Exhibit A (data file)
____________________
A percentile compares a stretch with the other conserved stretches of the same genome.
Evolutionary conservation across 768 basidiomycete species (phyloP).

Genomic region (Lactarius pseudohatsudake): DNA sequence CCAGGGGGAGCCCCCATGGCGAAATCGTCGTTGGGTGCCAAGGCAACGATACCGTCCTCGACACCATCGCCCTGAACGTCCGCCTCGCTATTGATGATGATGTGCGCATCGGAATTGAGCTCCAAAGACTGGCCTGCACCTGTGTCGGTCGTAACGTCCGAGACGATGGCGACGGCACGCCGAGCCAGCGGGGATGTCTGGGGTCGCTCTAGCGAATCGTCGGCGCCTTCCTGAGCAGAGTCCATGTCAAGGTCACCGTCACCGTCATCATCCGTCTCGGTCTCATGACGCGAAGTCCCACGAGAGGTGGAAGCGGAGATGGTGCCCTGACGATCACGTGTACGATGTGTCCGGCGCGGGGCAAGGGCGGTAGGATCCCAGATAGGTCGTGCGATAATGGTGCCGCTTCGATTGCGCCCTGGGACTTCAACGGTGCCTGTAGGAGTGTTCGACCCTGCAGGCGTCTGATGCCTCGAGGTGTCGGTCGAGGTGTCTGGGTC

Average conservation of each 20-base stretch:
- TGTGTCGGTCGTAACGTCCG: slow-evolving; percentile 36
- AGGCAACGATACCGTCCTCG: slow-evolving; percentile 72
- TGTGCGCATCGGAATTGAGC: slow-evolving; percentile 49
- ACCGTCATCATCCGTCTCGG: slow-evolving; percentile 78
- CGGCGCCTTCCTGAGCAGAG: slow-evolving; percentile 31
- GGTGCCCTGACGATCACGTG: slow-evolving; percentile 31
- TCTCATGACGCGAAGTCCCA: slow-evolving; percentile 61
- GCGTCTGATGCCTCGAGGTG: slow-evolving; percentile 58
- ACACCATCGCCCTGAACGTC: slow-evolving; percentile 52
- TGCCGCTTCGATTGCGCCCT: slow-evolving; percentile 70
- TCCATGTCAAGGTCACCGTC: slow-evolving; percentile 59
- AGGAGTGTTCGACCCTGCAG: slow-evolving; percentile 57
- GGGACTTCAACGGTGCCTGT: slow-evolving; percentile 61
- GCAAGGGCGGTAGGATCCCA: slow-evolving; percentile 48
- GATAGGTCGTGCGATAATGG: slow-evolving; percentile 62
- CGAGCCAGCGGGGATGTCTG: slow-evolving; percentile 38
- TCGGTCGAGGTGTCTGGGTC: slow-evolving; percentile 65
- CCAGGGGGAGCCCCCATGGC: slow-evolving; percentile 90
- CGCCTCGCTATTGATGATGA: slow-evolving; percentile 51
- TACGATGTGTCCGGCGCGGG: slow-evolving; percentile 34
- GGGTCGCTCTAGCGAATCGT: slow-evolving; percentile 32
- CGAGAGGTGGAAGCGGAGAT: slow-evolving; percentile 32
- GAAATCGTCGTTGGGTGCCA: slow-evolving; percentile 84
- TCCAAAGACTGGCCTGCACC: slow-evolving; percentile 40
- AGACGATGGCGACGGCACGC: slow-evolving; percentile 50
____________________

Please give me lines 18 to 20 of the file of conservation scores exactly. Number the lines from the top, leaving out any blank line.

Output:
- GCAAGGGCGGTAGGATCCCA: slow-evolving; percentile 48
- GATAGGTCGTGCGATAATGG: slow-evolving; percentile 62
- CGAGCCAGCGGGGATGTCTG: slow-evolving; percentile 38